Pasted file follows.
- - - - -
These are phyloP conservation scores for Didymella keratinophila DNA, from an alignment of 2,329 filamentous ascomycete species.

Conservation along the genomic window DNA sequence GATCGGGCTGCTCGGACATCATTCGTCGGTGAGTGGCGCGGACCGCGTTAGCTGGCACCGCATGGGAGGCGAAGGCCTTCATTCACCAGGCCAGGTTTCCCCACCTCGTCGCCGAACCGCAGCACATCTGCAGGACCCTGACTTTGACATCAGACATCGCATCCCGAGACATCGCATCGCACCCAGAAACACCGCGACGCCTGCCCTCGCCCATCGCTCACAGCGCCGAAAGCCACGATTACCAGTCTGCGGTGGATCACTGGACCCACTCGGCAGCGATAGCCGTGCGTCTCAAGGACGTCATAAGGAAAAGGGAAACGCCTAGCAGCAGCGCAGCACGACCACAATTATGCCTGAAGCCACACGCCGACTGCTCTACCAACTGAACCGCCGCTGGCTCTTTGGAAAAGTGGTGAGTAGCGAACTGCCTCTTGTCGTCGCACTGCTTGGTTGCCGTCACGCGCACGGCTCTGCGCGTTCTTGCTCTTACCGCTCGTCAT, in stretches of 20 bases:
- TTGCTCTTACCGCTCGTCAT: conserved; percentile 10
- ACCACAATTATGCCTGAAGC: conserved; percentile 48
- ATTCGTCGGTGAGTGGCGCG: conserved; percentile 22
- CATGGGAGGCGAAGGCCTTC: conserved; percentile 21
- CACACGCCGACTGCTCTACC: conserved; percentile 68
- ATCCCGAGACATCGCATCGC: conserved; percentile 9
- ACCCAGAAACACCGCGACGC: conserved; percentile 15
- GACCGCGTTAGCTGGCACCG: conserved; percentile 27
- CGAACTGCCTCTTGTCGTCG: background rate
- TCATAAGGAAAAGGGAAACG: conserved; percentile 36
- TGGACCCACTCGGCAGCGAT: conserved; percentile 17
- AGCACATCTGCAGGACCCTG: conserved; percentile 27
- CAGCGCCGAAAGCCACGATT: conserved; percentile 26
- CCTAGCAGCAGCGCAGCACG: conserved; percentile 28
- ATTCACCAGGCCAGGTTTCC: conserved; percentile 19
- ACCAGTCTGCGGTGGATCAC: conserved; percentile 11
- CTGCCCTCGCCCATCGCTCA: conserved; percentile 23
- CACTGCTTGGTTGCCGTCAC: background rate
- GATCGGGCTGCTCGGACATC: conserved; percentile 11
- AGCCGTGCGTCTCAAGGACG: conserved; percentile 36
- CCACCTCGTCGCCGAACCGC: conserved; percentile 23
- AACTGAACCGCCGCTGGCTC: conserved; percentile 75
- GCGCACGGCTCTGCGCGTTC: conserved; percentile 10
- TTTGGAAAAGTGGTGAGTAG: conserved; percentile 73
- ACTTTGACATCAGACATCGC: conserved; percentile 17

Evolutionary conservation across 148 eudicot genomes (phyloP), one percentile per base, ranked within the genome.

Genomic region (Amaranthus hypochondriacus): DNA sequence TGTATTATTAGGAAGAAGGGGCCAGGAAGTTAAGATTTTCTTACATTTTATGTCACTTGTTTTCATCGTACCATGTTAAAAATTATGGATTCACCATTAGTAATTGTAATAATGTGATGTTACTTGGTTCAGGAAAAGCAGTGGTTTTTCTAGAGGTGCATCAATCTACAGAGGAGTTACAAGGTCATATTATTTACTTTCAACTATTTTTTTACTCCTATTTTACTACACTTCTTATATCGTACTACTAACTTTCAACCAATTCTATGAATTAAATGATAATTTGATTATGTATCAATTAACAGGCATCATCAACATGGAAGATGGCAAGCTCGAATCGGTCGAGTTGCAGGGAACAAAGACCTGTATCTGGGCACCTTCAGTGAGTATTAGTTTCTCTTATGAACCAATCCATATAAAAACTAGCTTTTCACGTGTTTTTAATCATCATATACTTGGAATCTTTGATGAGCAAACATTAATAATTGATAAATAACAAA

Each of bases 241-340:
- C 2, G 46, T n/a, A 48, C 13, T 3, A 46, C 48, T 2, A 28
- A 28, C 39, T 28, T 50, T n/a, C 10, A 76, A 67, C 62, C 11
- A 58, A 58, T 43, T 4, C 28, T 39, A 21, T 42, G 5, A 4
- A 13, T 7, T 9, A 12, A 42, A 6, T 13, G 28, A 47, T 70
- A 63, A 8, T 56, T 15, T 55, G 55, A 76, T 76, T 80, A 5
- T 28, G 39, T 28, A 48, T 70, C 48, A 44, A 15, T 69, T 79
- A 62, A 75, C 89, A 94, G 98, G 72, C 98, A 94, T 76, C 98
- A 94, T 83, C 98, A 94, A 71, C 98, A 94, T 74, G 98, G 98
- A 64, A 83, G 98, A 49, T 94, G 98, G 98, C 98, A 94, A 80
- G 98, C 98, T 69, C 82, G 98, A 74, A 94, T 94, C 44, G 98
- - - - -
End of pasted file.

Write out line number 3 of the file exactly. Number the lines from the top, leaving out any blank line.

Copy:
- TTGCTCTTACCGCTCGTCAT: conserved; percentile 10